It will be apparent that a variety of means can be used for aligning the closure and shell for insertion of the key. Thus, for example, alignable holes, colored spots and the like may be incorporated. Further, it will be apparent from the foregoing that the aligning stop may be located elsewhere than on the top of the closure and may be separate from the means used for threadingly engaging the closure with an associated threaded bottle neck. Additionally, it is clear that plural alignment stops and latching slots may be provided to eliminate the need in the embodiments shown of rotating the shell as much as 360 degrees to align them. Furthermore the shapes of the stop and drive member are not restricted to the particular configurations illustrated.

Referring now to FIGS. 11-14, a further convertible child-resistant closure assembly 110 which is similar to assembly 10 as shown in FIGS. 1 to 8 comprises a two-piece assemblage of a closure such as a threaded closure 112 and an overlying outer shell 114. The outer shell is preferably molded of polypropylene and the threaded closure of polyethylene, or other suitable plastic materials. The shell 114 mounts the closure therewithin and is rotatable on and relative to the closure 112. As may be appreciated, the height of the closure 112 is less than the inside height of shell 114 so that the shell ma be moved vertically relative to the closure.

The closure 112 is generally cylindrical and defines a side wall 118 mounting threads 116 and a top 120. A compressible liner may be used as well. Top 120 may define an annular groove 122, which, as best seen in FIGS. 13 and 14, also defines a stop 124 having a sloping surface 126 on the counterclockwise side of stop 124 and a projecting finger 128 on the clockwise side. The side wall 118 also defines recess means such as a latching slot 130 positioned in a predetermined location relative to finger 128, such as in alignment therewith as seen in FIG. 13. Finger 128 is of minimal thickness and as seen in FIG. 13 is not connected to the closure walls at its sides. This is a molding aid to allow finger 128 to flex upwardly during parting of the mold. Furthermore, as seen in FIGS. 11 and 12, slot 130 is closed at the top by a shoulder 131 to locate the parts in a precise relationship vertically and to preclude the key from entering the latching slot 130 until the underside of the top surface of the shell is in contact with the upper surface of the closure.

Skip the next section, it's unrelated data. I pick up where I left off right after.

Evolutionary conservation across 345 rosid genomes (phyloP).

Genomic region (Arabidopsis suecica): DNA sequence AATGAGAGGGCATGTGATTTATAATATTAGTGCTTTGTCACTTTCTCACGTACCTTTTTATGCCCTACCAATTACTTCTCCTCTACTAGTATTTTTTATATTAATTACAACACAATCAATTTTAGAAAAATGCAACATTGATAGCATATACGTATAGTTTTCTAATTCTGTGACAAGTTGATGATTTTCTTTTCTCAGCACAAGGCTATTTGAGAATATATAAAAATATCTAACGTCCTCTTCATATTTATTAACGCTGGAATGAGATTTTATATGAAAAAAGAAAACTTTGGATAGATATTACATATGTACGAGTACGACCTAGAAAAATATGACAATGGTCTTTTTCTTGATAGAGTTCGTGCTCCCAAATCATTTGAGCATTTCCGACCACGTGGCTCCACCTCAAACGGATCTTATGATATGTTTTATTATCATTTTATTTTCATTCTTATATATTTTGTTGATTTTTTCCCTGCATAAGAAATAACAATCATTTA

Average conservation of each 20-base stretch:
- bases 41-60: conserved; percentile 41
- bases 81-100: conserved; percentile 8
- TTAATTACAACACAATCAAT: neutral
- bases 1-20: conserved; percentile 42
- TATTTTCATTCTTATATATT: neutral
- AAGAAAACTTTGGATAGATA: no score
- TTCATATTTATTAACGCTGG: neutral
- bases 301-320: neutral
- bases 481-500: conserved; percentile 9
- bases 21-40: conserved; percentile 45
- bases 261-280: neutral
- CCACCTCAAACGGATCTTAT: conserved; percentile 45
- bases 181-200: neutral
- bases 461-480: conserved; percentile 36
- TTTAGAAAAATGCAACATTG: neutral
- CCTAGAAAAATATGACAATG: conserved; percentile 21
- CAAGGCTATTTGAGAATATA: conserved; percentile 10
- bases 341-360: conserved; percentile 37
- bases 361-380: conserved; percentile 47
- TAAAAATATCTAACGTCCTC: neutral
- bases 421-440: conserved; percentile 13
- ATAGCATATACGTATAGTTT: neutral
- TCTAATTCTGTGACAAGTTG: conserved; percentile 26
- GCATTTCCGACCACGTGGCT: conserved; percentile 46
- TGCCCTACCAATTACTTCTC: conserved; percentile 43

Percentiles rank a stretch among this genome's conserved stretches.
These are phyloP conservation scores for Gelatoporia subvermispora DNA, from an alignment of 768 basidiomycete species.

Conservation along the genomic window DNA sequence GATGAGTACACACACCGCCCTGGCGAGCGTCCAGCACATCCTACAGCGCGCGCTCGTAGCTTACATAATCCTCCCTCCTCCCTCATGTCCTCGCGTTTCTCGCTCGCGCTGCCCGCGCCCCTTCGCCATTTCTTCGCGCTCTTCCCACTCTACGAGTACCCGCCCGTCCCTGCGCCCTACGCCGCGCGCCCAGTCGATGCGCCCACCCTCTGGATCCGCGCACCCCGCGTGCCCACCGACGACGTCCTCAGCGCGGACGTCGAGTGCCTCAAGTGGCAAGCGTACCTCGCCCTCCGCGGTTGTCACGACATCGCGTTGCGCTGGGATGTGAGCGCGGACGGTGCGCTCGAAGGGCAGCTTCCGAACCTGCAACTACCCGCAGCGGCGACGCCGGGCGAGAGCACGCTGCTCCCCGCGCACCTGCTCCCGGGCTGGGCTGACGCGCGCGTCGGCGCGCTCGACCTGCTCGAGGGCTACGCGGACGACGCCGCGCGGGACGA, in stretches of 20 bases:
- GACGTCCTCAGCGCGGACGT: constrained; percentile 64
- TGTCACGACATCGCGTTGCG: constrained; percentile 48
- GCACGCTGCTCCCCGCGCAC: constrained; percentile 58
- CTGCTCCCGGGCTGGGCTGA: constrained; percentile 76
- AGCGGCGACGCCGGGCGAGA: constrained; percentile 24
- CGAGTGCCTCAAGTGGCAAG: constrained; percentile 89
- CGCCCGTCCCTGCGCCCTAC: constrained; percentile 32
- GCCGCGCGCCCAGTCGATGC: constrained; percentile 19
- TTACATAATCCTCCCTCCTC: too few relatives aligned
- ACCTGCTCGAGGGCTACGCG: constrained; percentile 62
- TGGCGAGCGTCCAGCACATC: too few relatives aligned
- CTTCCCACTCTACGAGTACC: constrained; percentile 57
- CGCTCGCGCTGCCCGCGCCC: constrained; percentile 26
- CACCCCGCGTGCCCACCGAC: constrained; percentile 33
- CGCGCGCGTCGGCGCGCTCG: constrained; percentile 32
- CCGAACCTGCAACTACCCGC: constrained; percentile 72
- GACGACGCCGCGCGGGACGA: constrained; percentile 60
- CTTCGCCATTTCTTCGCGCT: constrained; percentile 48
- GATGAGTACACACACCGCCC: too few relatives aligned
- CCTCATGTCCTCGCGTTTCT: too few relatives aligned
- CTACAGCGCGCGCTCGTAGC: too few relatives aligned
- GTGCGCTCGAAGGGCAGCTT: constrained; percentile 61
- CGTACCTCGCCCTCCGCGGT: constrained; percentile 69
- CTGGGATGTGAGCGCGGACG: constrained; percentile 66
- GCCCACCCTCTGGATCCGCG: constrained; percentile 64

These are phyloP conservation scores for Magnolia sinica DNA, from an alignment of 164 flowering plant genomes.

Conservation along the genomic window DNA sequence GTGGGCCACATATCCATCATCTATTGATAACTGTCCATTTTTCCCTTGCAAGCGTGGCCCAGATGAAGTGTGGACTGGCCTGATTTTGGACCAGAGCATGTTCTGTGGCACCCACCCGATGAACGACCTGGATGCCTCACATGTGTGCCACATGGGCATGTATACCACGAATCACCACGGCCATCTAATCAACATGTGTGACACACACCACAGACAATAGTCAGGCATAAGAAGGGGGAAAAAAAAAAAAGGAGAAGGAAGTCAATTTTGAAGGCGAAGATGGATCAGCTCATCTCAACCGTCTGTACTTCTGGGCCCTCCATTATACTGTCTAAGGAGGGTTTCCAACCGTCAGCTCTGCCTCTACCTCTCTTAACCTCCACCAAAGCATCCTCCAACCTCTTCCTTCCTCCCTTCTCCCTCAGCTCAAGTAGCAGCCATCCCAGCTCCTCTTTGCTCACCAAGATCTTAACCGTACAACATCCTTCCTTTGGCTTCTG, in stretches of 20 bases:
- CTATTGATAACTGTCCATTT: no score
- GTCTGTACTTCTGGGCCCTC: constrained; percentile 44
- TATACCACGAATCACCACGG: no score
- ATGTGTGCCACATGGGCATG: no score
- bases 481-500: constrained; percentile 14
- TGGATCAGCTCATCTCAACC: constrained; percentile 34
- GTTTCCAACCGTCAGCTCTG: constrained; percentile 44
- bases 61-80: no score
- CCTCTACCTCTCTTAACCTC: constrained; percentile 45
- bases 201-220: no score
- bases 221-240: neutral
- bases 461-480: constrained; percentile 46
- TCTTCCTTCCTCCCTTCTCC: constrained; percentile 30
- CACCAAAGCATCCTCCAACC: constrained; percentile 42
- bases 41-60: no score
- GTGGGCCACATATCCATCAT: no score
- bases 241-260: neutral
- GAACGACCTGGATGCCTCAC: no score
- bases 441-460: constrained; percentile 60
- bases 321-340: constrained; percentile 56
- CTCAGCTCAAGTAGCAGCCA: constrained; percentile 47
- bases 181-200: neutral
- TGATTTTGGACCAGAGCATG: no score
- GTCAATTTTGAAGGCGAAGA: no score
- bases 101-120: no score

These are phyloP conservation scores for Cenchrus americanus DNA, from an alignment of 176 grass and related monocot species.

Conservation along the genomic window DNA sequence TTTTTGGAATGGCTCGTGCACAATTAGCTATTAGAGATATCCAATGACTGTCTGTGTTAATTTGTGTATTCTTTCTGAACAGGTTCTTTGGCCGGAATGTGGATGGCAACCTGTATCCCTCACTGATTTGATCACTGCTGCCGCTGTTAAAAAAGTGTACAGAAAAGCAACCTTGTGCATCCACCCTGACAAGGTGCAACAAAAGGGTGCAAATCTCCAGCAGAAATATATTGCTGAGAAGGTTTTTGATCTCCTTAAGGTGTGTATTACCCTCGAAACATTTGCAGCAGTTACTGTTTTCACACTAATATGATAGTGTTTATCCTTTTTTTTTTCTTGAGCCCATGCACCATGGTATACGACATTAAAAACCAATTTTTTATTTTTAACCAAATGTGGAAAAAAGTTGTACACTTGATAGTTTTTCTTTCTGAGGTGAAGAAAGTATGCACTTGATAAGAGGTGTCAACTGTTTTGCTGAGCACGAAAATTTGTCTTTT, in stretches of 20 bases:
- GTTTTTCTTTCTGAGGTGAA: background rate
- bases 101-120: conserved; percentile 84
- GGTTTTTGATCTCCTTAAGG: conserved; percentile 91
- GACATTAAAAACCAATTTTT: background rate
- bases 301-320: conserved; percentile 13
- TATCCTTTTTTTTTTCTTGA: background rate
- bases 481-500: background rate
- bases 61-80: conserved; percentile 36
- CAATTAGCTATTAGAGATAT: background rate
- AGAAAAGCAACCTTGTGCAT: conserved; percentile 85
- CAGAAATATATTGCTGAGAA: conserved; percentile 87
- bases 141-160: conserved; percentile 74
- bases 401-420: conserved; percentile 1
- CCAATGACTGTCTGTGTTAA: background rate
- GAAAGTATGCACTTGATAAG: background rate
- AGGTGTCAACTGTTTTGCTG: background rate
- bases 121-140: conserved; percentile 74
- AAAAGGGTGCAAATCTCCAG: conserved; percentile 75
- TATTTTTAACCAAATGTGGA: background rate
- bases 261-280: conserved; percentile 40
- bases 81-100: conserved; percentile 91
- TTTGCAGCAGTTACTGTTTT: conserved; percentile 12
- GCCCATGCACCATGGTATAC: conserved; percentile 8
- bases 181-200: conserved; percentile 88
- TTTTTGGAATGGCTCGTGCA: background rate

The outer shell 114 is adapted to closely fit on closure 112 and to rotate relative thereto. Outer shell 114 comprises a generally cylindrical side wall 140 and a top 142 overlying the closure top 120. The shell 114 also defines a retaining flange, like flange 43, to maintain the relationship of shell 114 and closure 112 and to prevent them from being separated, one from the other. The lower, inner side of the shell top 142 facing the closure top 120 inter alia provides a depending stop or drive member 144 which has a sloping surface 146 on the counterclockwise side and a projecting finger 148 which is complementary to surface 128 on the clockwise side of stop 124 and which is configured to interdigitate therewith. As may be seen from the drawings stop 124 and drive member 144 are wider than corresponding members 24, 44 to provide a greater bearing surface in operation. Thus, when the closure assembly 110 is to be used to secure and tighten the closure on a bottle via threads 116, the projecting fingers engage as shown in FIG. 14 for movement in a clockwise direction. The fingers 128, 148 interlock or interdigitate to facilitate tightening of the closure on a bottle as well as to keep the threaded closure and shell from disengaging when the key is in latching slot 130. However, on their counterclockwise sides the surfaces 126, 146 are sloping or sufficiently inclined, such that unthreading of the closure 112 from the bottle is exceedingly difficult, i.e., the sloping surfaces simply ride over each other. Preferably the inclines of surfaces 126, 146 do not match to minimize the possibility that frictional engagement might assist in defeating the child-resistant function of the closure assembly.